A maglev train leaves Shanghai's Pudong airport. More are planned. Photo: Handout

Maglev lines, high-speed railways and a cobweb of metro links. These are part of a long list of mega-projects being unveiled by China’s provincial authorities that may herald a new bonanza of infrastructure investment.

The projects will dwarf in size and significance Beijing’s 4 trillion yuan (US$565 billion) stimulus package rolled out to buoy up the sagging economy back in 2008.

The eastern province of Zhejiang has sought to revive its ambition to link its largest urban centers of Ningbo and Hangzhou to Shanghai via a cutting-edge maglev line that is about 300 kilometers in length.

The project, with a price tag of about 200 billion yuan ($28 billion), will see trains featuring a futurist linear look roar along at 600 kilometers per hour (km/h), slashing the commute time among the three cities to 40 minutes from two hours.

Bullet trains on existing high-speed trunk routes linking the three cities now cruise at 350km/h since the line’s completion in 2013.

The revived maglev line, a signature project of Zhejiang’s 3.6 trillion yuan transportation investment plan announced earlier this month to cover the next 10-15 years, was first broached for a feasibility study in the early 2000s, but was put on ice by Beijing due to its exorbitant cost.

Yet this time around the project is gaining traction as Beijing aims to rival Japan, which is revving up construction of a similar line, the Chuo Shinkansen, between Tokyo and Nagoya, with plans for an extension to Osaka.

Chinese engineers and workers can also draw on the experience of Shanghai’s 30km maglev experimental line to its Pudong airport that has been up and running since 2002.

An aerial view of the 36km sea-crossing bridge between Shanghai and Ningbo, completed in 2008. Photo: Xinhua

Zhejiang has also earmarked 100 billion for a cluster of sea-crossing bridges among Shanghai, Ningbo and Zhoushan that will form an offshore ring and high-speed rail link to span a vast expanse of the East China Sea. This will allow shortcuts across the water between Shanghai and Ningbo and Ningbo and Zhoushan.

These links will also connect two of the world’s largest container ports and combine them into one.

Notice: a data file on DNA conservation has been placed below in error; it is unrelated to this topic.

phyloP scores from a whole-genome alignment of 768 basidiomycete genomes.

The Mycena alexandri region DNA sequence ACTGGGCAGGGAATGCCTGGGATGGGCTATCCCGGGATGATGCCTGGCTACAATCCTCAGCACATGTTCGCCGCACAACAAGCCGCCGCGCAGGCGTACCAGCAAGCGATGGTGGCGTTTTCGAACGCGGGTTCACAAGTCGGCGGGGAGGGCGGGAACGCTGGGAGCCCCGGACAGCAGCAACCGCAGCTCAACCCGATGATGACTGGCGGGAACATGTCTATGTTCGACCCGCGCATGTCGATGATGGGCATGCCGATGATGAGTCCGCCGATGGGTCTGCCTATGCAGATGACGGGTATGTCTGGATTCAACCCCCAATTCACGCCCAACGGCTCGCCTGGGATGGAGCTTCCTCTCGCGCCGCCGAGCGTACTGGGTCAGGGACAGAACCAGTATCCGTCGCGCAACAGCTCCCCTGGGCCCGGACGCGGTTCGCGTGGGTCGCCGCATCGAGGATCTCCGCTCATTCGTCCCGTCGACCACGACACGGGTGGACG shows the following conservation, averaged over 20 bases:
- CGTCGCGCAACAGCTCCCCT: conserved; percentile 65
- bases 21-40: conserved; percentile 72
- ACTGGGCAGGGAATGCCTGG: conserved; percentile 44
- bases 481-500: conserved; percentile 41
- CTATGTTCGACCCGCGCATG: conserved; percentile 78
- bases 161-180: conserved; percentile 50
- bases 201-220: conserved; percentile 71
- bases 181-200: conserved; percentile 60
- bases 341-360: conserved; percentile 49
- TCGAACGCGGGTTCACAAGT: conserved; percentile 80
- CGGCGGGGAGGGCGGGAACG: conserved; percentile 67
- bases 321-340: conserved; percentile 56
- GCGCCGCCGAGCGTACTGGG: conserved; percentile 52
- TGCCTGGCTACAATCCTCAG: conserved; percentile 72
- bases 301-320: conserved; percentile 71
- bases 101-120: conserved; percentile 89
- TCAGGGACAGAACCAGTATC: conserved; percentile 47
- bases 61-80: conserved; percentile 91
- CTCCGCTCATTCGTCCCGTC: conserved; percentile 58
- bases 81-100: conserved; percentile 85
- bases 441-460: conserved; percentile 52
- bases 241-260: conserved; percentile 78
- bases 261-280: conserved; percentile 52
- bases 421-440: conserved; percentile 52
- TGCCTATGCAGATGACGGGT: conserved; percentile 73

In Guangdong, China’s largest provincial economy, more projects are being launched to spur investment and spawn jobs and orders for all industries. The provincial capital of Guangzhou aims to extend more metro lines beyond its city limits to three neighboring cities on the west bank of the Pearl River estuary all the way to the border of Macau.

The city is also discussing a 100km-plus metro line with cities on the east bank to link the tech and innovation hub of Shenzhen.

Shenzhen also aims to more than triple its current metro system length of 300km – already longer than Hong Kong’s MTR – to 1,000km by 2030 with 16 new lines, to a metro service density that can rival Tokyo’s metropolitan area.

Lines in operation and under construction in Guangzhou’s fast-expanding metro system, which has 513km in service.
A sprawling new terminal building at Ningbo’s airport. The eastern province of Zhejiang has unveiled a multi-trillion yuan program to further boost the connectivity of its key urban centers like Ningbo. A maglev line to Shanghai is also being planed. Photos: Handouts

Observers say the slew of new projects being planned and built aims to cram 50 years’ worth of urbanization and infrastructure development in other countries into a time span of 10-15 years in these Chinese provinces.

Still, when cadres there promise the construction of these new roads and lines will not be held back by the impact of Covid-19, not all the ambitious plans will come to pass. When announcing these megaprojects, cadres usually give scant details about financing or completion dates.

But there is no doubt that sentiments can be boosted when better-off provinces like Zhejiang and Guangdong – both dynamos that are driving the Chinese economy – break ground on big projects, especially when there have been talks that Beijing may scrap this year’s GDP growth target altogether at the parliamentary session to be held on May 21.

Deputies of the National People’s Congress and the Chinese People’s Political Consultative Conference will be heading for the Great Hall of the People in Beijing to deliberate on plans for the rest of the year as the nation counts its losses in the wake of the epidemic. The two sessions were moved back from March due to the coronavirus scourge.

Cooking up new initiatives and projects is needed to rekindle spirits when President Xi Jinping and Premier Li Keqiang meet representatives and discuss and unveil fresh policies.

China’s economy was hammered by the pandemic in the first quarter, contracting 6.8% year-on-year as virtually all sectors were brought to a grinding halt.

Meanwhile, Xinhua reported that China’s finance ministry this week approved the issue of the third round of advance local government special-purpose bonds (SPB) that were worth one trillion yuan, a welcome move for provinces that aim to raise cash through various means.

Caixin also reported that the full annual SPB quota would be announced at the upcoming two sessions, and the number of such debts may far exceed last year’s annual quota of 2.15 trillion.

Zheshang Securities, a major stock trading firm, noted in a report that the preliminary data it collected had already shown a sharp nationwide rebound in infrastructure investments in March and it expected China’s annual growth in fixed assets investment could still hit the two-digit range for the entire year despite early stumbles in the first two months.

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